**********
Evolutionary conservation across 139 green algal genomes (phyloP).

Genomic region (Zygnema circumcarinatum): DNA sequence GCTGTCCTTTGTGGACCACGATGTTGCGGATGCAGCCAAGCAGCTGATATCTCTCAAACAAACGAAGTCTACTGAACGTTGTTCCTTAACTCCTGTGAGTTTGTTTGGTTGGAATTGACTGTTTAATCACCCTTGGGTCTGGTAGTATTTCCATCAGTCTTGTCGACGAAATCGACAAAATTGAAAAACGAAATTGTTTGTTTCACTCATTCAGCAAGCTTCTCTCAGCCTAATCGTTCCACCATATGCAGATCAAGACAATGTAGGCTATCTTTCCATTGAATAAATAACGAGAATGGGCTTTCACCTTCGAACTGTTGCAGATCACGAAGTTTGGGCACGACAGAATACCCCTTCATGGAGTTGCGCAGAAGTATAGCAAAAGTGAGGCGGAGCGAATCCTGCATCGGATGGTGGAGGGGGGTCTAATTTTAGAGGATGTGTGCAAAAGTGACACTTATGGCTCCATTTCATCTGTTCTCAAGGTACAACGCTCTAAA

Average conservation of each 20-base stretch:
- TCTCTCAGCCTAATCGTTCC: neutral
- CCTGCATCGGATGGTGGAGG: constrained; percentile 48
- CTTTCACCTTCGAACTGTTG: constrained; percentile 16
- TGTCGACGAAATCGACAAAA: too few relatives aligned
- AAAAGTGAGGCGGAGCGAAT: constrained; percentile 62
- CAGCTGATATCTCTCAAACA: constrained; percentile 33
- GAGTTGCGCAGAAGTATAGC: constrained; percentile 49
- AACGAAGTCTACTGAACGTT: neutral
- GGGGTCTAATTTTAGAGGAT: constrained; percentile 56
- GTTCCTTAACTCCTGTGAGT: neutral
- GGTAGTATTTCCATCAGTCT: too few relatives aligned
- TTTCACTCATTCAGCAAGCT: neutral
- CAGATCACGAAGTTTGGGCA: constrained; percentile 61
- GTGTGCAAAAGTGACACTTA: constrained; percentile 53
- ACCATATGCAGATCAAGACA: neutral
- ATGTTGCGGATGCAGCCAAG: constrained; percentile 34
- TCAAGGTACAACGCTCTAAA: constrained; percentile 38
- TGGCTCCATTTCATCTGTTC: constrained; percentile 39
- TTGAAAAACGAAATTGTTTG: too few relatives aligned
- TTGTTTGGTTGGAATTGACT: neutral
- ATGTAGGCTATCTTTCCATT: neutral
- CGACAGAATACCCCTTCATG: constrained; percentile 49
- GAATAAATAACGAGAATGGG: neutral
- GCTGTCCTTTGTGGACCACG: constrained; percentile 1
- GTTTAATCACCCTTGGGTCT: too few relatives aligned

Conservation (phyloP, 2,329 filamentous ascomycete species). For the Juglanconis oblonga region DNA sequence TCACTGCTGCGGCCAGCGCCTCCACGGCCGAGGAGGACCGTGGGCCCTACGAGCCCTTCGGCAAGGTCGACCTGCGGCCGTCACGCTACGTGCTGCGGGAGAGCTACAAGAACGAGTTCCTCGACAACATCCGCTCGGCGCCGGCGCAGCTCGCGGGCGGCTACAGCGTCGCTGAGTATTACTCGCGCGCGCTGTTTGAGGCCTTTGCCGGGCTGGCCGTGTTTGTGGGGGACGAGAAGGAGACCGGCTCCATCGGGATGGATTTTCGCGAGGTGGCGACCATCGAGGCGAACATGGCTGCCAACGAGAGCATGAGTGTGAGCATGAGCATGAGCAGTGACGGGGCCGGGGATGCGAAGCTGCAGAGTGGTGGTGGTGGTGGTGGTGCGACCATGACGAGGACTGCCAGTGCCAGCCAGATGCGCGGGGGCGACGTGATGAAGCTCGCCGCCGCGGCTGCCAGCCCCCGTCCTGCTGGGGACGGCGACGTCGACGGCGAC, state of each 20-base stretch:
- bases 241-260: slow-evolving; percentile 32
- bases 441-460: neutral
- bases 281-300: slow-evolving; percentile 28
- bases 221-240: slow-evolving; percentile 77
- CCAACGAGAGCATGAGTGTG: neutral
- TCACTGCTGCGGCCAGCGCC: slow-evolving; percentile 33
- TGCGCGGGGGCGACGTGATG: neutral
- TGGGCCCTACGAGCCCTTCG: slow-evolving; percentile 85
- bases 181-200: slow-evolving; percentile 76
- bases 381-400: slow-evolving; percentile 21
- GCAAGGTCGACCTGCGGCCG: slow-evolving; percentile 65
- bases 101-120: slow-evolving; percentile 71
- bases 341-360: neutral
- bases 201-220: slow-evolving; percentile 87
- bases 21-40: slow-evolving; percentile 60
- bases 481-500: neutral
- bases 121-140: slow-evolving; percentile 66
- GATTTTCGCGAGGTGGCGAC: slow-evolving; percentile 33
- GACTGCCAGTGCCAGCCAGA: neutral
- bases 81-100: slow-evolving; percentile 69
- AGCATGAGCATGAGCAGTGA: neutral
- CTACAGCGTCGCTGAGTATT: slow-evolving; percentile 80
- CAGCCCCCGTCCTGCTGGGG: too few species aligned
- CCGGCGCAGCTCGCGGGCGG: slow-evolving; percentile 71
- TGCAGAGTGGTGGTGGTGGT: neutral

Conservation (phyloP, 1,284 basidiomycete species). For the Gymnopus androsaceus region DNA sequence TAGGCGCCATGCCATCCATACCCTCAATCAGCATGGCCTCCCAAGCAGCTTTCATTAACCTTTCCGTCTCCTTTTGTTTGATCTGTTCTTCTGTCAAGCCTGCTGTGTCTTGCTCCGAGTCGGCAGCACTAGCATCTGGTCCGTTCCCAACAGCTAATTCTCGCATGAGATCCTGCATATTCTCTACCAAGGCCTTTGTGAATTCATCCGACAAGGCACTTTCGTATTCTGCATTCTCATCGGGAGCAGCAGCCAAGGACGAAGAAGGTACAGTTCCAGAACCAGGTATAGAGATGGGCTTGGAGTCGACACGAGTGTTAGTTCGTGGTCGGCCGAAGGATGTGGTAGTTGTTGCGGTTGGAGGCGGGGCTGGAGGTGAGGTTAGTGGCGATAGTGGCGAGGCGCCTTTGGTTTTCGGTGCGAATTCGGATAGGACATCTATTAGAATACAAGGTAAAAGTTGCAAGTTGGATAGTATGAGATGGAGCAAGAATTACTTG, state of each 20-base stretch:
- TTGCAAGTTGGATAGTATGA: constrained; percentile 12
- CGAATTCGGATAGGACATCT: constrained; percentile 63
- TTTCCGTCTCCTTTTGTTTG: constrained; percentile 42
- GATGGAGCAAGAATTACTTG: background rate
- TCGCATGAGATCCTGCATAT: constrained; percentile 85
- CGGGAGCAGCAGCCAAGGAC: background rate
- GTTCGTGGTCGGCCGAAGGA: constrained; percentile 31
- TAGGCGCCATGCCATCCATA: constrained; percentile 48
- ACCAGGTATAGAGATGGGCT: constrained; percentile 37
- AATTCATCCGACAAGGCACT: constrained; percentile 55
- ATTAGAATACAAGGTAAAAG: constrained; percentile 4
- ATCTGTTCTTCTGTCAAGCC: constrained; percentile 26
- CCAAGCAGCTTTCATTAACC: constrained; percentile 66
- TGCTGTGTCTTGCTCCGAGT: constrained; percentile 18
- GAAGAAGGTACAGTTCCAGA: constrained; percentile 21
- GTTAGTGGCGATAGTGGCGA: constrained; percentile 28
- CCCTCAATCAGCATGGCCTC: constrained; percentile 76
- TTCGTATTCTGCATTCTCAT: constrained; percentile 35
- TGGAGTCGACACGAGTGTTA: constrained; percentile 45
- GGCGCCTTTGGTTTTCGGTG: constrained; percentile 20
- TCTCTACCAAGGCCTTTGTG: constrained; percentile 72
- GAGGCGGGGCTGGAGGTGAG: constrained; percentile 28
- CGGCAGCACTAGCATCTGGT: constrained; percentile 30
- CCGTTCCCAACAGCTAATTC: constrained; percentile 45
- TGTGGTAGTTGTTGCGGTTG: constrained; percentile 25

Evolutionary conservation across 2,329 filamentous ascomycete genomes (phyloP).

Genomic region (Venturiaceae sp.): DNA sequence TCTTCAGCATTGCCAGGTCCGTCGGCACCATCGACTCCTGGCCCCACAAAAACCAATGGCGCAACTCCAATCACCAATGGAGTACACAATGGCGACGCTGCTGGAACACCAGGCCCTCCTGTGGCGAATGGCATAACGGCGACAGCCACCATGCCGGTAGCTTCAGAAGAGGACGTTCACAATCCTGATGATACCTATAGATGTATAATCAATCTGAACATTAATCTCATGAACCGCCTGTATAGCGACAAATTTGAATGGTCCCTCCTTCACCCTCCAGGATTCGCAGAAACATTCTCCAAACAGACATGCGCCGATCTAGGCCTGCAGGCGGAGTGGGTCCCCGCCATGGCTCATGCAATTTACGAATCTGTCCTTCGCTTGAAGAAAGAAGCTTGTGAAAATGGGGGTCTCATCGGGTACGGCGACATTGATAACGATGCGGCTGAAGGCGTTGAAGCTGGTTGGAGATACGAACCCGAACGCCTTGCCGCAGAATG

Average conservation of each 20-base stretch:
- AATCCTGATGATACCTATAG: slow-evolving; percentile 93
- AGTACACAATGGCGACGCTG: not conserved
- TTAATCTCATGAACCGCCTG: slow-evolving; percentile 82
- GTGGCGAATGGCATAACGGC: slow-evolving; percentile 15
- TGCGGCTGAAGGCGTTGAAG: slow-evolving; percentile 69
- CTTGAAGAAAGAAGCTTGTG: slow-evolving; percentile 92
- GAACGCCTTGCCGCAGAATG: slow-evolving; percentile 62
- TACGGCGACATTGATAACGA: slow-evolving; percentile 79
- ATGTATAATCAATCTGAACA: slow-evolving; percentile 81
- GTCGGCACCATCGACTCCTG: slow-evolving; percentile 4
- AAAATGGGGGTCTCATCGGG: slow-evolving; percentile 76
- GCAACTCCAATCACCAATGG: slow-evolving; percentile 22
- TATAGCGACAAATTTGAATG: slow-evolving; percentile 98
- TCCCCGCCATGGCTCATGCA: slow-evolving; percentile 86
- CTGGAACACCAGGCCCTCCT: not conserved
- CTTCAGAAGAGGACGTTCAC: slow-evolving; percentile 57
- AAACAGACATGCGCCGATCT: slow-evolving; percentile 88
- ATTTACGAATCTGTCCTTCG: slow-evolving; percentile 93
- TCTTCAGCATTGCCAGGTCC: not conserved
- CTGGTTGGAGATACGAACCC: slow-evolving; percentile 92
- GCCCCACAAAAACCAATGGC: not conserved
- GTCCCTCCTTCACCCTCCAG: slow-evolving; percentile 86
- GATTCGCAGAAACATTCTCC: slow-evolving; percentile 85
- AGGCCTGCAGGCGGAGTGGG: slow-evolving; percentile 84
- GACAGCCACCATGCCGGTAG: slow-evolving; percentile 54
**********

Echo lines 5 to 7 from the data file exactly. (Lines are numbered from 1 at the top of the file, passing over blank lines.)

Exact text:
- CCTGCATCGGATGGTGGAGG: constrained; percentile 48
- CTTTCACCTTCGAACTGTTG: constrained; percentile 16
- TGTCGACGAAATCGACAAAA: too few relatives aligned